While Chris Matthews avoided the National Review coverage of Democratic Senate hopeful Michelle Nunn’s leaked campaign strategy, the panel of Morning Joe gave the story a brief three minutes during the three-hour morning news show. MSNBC contributor Willie Geist appealed to Daily Rundown’s Chuck Todd to brush the controversy aside, stating “these plans exist on every campaign” and “it’s just that we have got one in the spotlight this morning.”

The plan in question confronted Nunn’s need to appeal to minorities in the Atlanta area, especially African Americans and Hispanics. Strategists also recommended that the Maryland native tap into the financially viable minorities, such as the “very tight” Asian community, the Jewish population that holds “tremendous financial opportunity”, and the gay community. While Todd did have enough time to compare Nunn’s strategy to “that scene in the Simpsons where Montgomery Burns starts running for governor,” the panel only chose to mention her appeal to the Jewish population.



This morning the National Review's Eliana Johnson published  jaw-dropping scoop about a Democratic strategy memo for Georgia U.S. Senate candidate Michelle Nunn, daughter of the former Peach State Democrat Sam Nunn. Among other juicy tidbits, Johnson relayed how "The campaign’s finance plan draws attention to the 'tremendous financial opportunity' in the Jewish community and identifies Jews as key fundraisers. It notes, however, that 'Michelle’s position on Israel will largely determine the level of support here.'"

So surely MSNBC's consummate political junkie Chris Matthews devoted significant attention to the development on tonight's Hardball, right? Not a chance, and this despite him devoting a full segment to handicapping the 2014 Senate races with Nia-Malika Henderson of the Washington Post and Amy Walter of the Cook Political Report.



In a Monday evening report at the Associated Press, reporters Bill Barrow and Christina A. Cassidy did their best to try to minimize the impact of a politically disastrous dodge on the part of Georgia Democratic U.S. Senate candidate Michelle Nunn.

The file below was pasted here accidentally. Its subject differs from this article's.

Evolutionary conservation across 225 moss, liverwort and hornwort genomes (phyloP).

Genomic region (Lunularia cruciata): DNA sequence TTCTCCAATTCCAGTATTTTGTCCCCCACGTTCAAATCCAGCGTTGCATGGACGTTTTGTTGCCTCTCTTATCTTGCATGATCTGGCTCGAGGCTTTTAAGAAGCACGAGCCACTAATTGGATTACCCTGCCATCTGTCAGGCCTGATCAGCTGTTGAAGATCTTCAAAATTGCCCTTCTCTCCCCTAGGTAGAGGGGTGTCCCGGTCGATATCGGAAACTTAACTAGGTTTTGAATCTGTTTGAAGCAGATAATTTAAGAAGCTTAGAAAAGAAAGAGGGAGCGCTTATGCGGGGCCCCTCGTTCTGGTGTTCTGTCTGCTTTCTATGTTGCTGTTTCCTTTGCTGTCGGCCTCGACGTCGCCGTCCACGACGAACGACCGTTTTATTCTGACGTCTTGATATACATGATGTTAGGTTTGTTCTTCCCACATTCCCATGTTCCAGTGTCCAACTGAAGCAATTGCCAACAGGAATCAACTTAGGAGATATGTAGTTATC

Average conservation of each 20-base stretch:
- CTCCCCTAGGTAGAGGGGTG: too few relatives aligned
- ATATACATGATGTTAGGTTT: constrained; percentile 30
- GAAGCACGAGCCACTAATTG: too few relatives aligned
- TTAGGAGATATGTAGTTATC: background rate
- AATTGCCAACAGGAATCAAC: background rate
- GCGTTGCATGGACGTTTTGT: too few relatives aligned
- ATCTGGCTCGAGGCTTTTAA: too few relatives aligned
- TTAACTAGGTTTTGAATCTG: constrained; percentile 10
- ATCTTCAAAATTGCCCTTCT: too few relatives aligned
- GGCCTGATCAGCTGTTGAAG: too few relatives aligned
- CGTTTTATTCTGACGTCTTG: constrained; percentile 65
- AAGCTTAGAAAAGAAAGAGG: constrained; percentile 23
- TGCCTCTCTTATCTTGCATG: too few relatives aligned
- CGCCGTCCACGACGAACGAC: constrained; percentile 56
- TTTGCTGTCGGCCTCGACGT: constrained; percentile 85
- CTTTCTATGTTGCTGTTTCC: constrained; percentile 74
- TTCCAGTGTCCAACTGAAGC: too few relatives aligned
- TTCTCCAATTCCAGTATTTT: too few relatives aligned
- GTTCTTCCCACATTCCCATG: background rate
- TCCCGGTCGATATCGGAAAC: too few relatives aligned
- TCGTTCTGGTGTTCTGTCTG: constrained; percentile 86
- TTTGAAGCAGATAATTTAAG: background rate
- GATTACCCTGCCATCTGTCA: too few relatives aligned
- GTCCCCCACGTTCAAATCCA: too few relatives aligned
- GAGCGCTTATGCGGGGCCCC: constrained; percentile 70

In a weekend interview with NBC, Nunn refused to say whether she would have voted for or against the Affordable Care Act in 2010, saying that "it’s impossible to look back retrospectively and say what would you have done if you were there." (And besides, she was working for a not-for-profit foundation at the time, so how could she know?) Additionally, Nunn got so rattled that she invented a new use for the word "architect" — as a verb: "I wished that we had more people who had tried to architect a bipartisan legislation." Clearly, the AP's Barrow and Cassidy were hoping for a real answer from Nunn. But they didn't get one. Not even close (bolds and numbered tags are mine):



It would appear that Politico would prefer to see a Democrat win the U.S. Senate seat being vacated by Saxby Chambliss. Otherwise, why would its Elizabeth Titus, in her coverage of Michelle Nunn on Monday, reference a statement by that party's candidate, Michelle Nunn, which articulates a position on abortion that is at odds with EMILY's List, the entity which gave her the reason to do a story by announcing their endorsement of her?

Nunn's supposed position on abortion, according to a July Associated Press item, is that abortions should be "safe, legal and rare and that women should be ultimately able to make this very difficult personal decision in concert with their doctor and their family." Trouble is, that's not how EMILY's List sees it.



If there was a daily prize for "Propaganda Tool of the Day," Politico would have won it both yesterday and today.

Yesterday, as Noel Sheppard at NewsBusters noted, the web site changed the title of an embarrassing report by Kyle Cheney on low attendance at an Organizing For America event from "Poor attendance at Obamacare event in Virginia" (number of volunteers who showed up: one) to "Obamacare message war goes local." Today, the web site's Reid J. Epstein, in a report on OFA's totally unsurprising initiation of efforts to assist Democratic candidates in specific contests, informed readers that two people he had interviewed for the story "asked to be removed" — and that he honored their requests. Does Politico still expect its readers and the public to believe it is practicing journalism? Excerpts, including the prize-clinching reason why the two people involved asked to be removed, are after the jump.